After Yogi Adityanath came to power, 175 cases lodged against 6 Muslim politicians

A story of three families, the cases against them, and political stalwarts who became irrelevant in the 2024 elections.

WrittenBy:Sumedha Mittal
Cartoon showing a missing politician while a group of Muslims reach out for his hand.

Five years ago, Haji Yaqoob Qureshi from the Bahujan Samaj Party thought he stood a strong chance at winning the Lok Sabha polls from Meerut.

On May 25, in the 28th round of counting of votes, the former mayor of Meerut was comfortably ahead of Rajendra Agarwal, the BJP candidate. Elated, the BSP began distributing sweets. Messages began circulating on WhatsApp. But hours later, even as Qureshi had over five lakh votes in his favour, he lost by a margin of 4,729 votes to Agarwal.

Even among BJP supporters, rumour has it the election was “rigged”. A senior BJP leader in Meerut told Newslaundry that Qureshi was “defeated by not counting the votes of about five EVMs, each of which had 1,500 votes”. The Quint that election reported a “mismatch” in votes polled and counted in over 370 constituencies.

But it was the beginning of the end for Qureshi. Five years later, he’s had seven cases filed against him, spent a total of eight months in jail. 

But since 2019, at least six influential Muslim leaders, including Qureshi, have been booked in western UP under the UP Gangsters and Anti-Social Activities (Prevention) Act.

Four are from the Samajwadi Party: former two-time MP Tabassum Hasan, her son and three-time Kairana MLA Nahid Hasan, SP’s founding member Azam Khan, and his wife and former Rajya Sabha MP and MLA Tazeen Fatma. One is from the Congress: Bijnor district president Sherbaz Pathan, also a Member of the Legislative Council. They were booked under the Gangsters Act and – except for Tabassum and Nahid – their property worth crores was seized.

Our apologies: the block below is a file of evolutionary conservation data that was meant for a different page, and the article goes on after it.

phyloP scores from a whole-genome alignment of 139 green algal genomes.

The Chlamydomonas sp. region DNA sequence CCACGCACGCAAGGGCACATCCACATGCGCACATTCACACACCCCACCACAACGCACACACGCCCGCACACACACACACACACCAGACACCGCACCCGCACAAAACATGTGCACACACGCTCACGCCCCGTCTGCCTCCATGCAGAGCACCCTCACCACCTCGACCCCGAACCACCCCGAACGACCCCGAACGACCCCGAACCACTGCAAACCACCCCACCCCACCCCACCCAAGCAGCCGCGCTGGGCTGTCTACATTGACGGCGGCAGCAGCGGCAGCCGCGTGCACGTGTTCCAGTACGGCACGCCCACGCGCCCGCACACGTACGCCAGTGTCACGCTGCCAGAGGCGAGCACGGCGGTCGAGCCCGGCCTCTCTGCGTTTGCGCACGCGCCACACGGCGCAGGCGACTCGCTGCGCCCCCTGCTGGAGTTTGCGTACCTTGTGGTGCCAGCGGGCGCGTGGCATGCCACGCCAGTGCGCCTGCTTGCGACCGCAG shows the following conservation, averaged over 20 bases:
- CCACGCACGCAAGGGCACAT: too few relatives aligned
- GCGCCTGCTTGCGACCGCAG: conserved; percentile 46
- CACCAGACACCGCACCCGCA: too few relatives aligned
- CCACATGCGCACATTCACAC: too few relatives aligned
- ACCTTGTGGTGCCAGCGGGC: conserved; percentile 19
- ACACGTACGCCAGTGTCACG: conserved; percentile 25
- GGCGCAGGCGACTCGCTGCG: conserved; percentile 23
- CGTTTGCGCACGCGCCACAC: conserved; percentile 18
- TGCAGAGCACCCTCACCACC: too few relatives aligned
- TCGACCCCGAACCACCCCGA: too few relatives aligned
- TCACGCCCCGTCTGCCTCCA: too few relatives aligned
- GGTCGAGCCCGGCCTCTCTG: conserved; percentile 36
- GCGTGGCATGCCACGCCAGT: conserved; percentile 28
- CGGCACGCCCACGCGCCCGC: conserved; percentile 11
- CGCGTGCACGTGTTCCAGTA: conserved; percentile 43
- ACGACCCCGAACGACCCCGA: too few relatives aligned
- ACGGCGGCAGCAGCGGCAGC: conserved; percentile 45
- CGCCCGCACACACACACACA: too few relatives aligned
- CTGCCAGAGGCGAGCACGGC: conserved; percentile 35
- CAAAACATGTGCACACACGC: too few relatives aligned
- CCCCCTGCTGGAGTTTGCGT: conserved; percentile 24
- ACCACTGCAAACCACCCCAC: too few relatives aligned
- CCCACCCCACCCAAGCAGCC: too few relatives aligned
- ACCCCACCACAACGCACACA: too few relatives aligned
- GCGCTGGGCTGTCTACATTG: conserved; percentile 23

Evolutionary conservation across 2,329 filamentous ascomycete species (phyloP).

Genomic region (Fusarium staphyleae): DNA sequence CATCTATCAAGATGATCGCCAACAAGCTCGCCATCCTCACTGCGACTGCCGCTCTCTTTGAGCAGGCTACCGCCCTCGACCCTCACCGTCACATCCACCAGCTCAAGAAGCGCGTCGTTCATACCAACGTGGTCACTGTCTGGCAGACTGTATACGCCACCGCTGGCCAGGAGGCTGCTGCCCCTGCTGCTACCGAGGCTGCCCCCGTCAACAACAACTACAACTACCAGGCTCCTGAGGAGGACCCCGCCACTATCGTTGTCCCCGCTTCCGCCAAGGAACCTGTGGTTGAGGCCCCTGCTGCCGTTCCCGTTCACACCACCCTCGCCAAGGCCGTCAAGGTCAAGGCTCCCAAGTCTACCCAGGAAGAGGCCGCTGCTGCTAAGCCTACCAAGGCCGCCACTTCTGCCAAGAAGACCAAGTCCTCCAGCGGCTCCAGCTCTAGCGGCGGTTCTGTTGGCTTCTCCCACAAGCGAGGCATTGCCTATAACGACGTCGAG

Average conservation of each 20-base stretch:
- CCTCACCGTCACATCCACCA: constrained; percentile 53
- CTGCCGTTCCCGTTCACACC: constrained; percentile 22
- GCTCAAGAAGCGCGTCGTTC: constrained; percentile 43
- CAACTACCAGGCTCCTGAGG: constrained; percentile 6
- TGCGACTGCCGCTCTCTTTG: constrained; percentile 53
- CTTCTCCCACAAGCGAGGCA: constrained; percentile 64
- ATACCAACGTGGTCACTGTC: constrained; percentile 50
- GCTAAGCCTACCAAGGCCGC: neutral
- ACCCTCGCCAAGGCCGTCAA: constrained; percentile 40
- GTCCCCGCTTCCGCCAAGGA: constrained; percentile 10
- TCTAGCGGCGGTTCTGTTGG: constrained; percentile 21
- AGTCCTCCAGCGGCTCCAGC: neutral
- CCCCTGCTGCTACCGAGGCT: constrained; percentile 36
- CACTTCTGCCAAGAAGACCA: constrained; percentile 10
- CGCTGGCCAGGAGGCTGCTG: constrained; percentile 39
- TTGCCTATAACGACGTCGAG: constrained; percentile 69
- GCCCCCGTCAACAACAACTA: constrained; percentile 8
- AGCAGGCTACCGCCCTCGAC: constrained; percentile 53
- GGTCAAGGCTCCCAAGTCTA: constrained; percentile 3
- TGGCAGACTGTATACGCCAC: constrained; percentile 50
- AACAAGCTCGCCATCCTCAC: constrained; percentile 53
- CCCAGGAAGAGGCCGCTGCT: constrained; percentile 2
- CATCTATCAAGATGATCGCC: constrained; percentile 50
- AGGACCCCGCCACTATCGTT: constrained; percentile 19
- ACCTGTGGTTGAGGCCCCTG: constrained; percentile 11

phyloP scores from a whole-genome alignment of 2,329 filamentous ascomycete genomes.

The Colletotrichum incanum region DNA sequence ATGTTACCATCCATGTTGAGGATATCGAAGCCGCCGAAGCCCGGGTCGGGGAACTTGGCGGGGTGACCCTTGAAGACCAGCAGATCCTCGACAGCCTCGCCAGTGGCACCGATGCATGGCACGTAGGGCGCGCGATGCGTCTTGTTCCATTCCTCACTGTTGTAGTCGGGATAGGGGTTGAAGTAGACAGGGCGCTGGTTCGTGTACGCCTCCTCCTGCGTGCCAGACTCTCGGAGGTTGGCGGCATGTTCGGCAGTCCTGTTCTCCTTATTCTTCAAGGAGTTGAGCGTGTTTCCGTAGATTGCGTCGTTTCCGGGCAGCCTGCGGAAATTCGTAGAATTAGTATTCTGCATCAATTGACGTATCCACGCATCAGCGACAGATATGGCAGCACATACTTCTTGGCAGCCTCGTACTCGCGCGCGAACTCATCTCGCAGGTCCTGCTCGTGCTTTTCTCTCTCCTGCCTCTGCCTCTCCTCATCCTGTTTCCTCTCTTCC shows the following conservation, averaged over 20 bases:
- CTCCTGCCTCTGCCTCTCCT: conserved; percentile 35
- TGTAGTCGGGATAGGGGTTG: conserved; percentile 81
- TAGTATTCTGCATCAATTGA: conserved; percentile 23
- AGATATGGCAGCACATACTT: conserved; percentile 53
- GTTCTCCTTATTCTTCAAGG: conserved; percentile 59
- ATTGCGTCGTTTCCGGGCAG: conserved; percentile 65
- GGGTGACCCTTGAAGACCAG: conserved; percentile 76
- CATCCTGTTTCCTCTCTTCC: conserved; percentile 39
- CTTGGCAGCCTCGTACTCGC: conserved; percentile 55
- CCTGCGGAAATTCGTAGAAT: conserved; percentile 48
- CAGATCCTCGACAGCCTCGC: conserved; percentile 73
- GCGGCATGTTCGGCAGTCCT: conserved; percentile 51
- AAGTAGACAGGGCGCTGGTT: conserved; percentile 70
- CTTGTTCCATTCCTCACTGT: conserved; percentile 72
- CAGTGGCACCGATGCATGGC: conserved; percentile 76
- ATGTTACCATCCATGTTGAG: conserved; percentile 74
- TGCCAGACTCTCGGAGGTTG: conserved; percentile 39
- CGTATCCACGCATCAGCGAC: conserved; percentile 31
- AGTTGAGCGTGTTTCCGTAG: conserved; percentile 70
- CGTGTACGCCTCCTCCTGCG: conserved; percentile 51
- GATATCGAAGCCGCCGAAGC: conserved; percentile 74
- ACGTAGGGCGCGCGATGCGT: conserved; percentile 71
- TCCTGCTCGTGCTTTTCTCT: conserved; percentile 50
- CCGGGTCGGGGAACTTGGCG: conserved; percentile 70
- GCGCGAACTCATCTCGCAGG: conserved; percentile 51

The Yogi push

While campaigning for the 2024 Lok Sabha elections, Uttar Pradesh Chief Minister Yogi Adityanath praised his government’s action against influential Muslim leaders during his rallies in western UP. 

For instance, in a rally in Rampur and Amroha, Adityanath took a jibe at SP leader Azam Khan and said, “Earlier UP police used to be busy searching for the stolen buffalo of a political leader even as cow smugglers used to flee with cattle kept on the premises of people’s houses and there was no one to pay heed to the people’s complaints…But after 2017, the scenario has changed completely because the same cow smugglers, mafia and criminal elements are now carrying placards around their necks to save themselves from police action.”

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